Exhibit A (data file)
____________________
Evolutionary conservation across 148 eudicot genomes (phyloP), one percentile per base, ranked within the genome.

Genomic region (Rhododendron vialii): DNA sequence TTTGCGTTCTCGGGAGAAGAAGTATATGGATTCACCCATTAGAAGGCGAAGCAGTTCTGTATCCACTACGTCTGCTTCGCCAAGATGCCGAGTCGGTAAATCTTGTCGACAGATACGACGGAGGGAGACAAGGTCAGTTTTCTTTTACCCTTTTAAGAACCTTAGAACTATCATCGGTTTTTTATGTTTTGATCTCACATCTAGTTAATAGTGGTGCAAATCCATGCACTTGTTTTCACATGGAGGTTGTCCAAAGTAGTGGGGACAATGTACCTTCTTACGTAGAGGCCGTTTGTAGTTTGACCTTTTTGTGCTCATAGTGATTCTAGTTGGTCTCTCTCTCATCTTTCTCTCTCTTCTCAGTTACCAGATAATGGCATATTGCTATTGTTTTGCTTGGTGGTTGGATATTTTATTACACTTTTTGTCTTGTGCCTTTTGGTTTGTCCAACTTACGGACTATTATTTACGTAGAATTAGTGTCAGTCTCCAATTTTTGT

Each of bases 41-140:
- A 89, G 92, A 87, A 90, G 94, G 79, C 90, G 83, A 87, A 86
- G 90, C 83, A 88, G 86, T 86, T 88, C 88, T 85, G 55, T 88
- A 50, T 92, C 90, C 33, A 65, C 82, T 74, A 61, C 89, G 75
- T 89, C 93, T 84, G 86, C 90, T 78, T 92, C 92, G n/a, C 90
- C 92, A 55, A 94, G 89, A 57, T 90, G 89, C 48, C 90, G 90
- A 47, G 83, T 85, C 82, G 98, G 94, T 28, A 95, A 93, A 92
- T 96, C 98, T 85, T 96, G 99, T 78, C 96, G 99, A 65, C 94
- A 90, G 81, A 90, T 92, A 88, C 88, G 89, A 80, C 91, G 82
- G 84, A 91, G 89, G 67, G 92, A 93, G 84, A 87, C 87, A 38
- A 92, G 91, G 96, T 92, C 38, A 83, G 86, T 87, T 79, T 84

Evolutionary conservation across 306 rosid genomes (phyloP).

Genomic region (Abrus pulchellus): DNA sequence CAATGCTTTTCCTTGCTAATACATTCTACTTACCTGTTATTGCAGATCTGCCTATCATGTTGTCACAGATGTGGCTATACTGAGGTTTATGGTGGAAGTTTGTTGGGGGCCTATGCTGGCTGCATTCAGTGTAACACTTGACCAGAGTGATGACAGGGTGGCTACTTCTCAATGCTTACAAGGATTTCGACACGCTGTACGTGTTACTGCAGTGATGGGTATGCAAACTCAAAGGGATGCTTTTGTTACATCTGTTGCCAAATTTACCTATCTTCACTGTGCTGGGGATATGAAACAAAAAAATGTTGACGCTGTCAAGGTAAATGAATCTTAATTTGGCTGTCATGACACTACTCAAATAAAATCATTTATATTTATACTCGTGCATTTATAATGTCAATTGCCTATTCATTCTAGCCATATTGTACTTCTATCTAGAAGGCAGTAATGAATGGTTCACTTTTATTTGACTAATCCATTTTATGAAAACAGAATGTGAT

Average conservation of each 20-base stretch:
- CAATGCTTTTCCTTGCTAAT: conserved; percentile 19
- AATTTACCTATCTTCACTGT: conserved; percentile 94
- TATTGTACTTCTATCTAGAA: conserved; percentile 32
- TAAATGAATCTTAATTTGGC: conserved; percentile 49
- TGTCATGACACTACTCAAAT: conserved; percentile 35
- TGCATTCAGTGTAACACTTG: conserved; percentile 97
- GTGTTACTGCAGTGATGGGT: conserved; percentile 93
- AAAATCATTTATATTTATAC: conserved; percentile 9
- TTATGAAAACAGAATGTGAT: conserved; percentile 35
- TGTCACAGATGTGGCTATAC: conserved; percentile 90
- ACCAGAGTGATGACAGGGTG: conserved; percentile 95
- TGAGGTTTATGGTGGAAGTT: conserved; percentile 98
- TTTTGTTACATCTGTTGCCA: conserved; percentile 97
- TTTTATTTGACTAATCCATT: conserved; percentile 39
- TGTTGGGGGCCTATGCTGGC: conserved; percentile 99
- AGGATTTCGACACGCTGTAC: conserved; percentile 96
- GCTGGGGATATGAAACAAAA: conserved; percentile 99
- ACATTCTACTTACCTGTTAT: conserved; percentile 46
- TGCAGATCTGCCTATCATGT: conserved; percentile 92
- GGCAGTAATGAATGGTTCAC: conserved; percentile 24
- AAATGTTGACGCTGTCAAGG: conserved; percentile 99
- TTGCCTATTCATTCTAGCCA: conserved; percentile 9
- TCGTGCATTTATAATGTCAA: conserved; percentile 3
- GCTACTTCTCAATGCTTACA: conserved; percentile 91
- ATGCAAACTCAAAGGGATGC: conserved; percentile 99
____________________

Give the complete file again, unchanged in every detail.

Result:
Evolutionary conservation across 148 eudicot genomes (phyloP), one percentile per base, ranked within the genome.

Genomic region (Rhododendron vialii): DNA sequence TTTGCGTTCTCGGGAGAAGAAGTATATGGATTCACCCATTAGAAGGCGAAGCAGTTCTGTATCCACTACGTCTGCTTCGCCAAGATGCCGAGTCGGTAAATCTTGTCGACAGATACGACGGAGGGAGACAAGGTCAGTTTTCTTTTACCCTTTTAAGAACCTTAGAACTATCATCGGTTTTTTATGTTTTGATCTCACATCTAGTTAATAGTGGTGCAAATCCATGCACTTGTTTTCACATGGAGGTTGTCCAAAGTAGTGGGGACAATGTACCTTCTTACGTAGAGGCCGTTTGTAGTTTGACCTTTTTGTGCTCATAGTGATTCTAGTTGGTCTCTCTCTCATCTTTCTCTCTCTTCTCAGTTACCAGATAATGGCATATTGCTATTGTTTTGCTTGGTGGTTGGATATTTTATTACACTTTTTGTCTTGTGCCTTTTGGTTTGTCCAACTTACGGACTATTATTTACGTAGAATTAGTGTCAGTCTCCAATTTTTGT

Each of bases 41-140:
- A 89, G 92, A 87, A 90, G 94, G 79, C 90, G 83, A 87, A 86
- G 90, C 83, A 88, G 86, T 86, T 88, C 88, T 85, G 55, T 88
- A 50, T 92, C 90, C 33, A 65, C 82, T 74, A 61, C 89, G 75
- T 89, C 93, T 84, G 86, C 90, T 78, T 92, C 92, G n/a, C 90
- C 92, A 55, A 94, G 89, A 57, T 90, G 89, C 48, C 90, G 90
- A 47, G 83, T 85, C 82, G 98, G 94, T 28, A 95, A 93, A 92
- T 96, C 98, T 85, T 96, G 99, T 78, C 96, G 99, A 65, C 94
- A 90, G 81, A 90, T 92, A 88, C 88, G 89, A 80, C 91, G 82
- G 84, A 91, G 89, G 67, G 92, A 93, G 84, A 87, C 87, A 38
- A 92, G 91, G 96, T 92, C 38, A 83, G 86, T 87, T 79, T 84

Evolutionary conservation across 306 rosid genomes (phyloP).

Genomic region (Abrus pulchellus): DNA sequence CAATGCTTTTCCTTGCTAATACATTCTACTTACCTGTTATTGCAGATCTGCCTATCATGTTGTCACAGATGTGGCTATACTGAGGTTTATGGTGGAAGTTTGTTGGGGGCCTATGCTGGCTGCATTCAGTGTAACACTTGACCAGAGTGATGACAGGGTGGCTACTTCTCAATGCTTACAAGGATTTCGACACGCTGTACGTGTTACTGCAGTGATGGGTATGCAAACTCAAAGGGATGCTTTTGTTACATCTGTTGCCAAATTTACCTATCTTCACTGTGCTGGGGATATGAAACAAAAAAATGTTGACGCTGTCAAGGTAAATGAATCTTAATTTGGCTGTCATGACACTACTCAAATAAAATCATTTATATTTATACTCGTGCATTTATAATGTCAATTGCCTATTCATTCTAGCCATATTGTACTTCTATCTAGAAGGCAGTAATGAATGGTTCACTTTTATTTGACTAATCCATTTTATGAAAACAGAATGTGAT

Average conservation of each 20-base stretch:
- CAATGCTTTTCCTTGCTAAT: conserved; percentile 19
- AATTTACCTATCTTCACTGT: conserved; percentile 94
- TATTGTACTTCTATCTAGAA: conserved; percentile 32
- TAAATGAATCTTAATTTGGC: conserved; percentile 49
- TGTCATGACACTACTCAAAT: conserved; percentile 35
- TGCATTCAGTGTAACACTTG: conserved; percentile 97
- GTGTTACTGCAGTGATGGGT: conserved; percentile 93
- AAAATCATTTATATTTATAC: conserved; percentile 9
- TTATGAAAACAGAATGTGAT: conserved; percentile 35
- TGTCACAGATGTGGCTATAC: conserved; percentile 90
- ACCAGAGTGATGACAGGGTG: conserved; percentile 95
- TGAGGTTTATGGTGGAAGTT: conserved; percentile 98
- TTTTGTTACATCTGTTGCCA: conserved; percentile 97
- TTTTATTTGACTAATCCATT: conserved; percentile 39
- TGTTGGGGGCCTATGCTGGC: conserved; percentile 99
- AGGATTTCGACACGCTGTAC: conserved; percentile 96
- GCTGGGGATATGAAACAAAA: conserved; percentile 99
- ACATTCTACTTACCTGTTAT: conserved; percentile 46
- TGCAGATCTGCCTATCATGT: conserved; percentile 92
- GGCAGTAATGAATGGTTCAC: conserved; percentile 24
- AAATGTTGACGCTGTCAAGG: conserved; percentile 99
- TTGCCTATTCATTCTAGCCA: conserved; percentile 9
- TCGTGCATTTATAATGTCAA: conserved; percentile 3
- GCTACTTCTCAATGCTTACA: conserved; percentile 91
- ATGCAAACTCAAAGGGATGC: conserved; percentile 99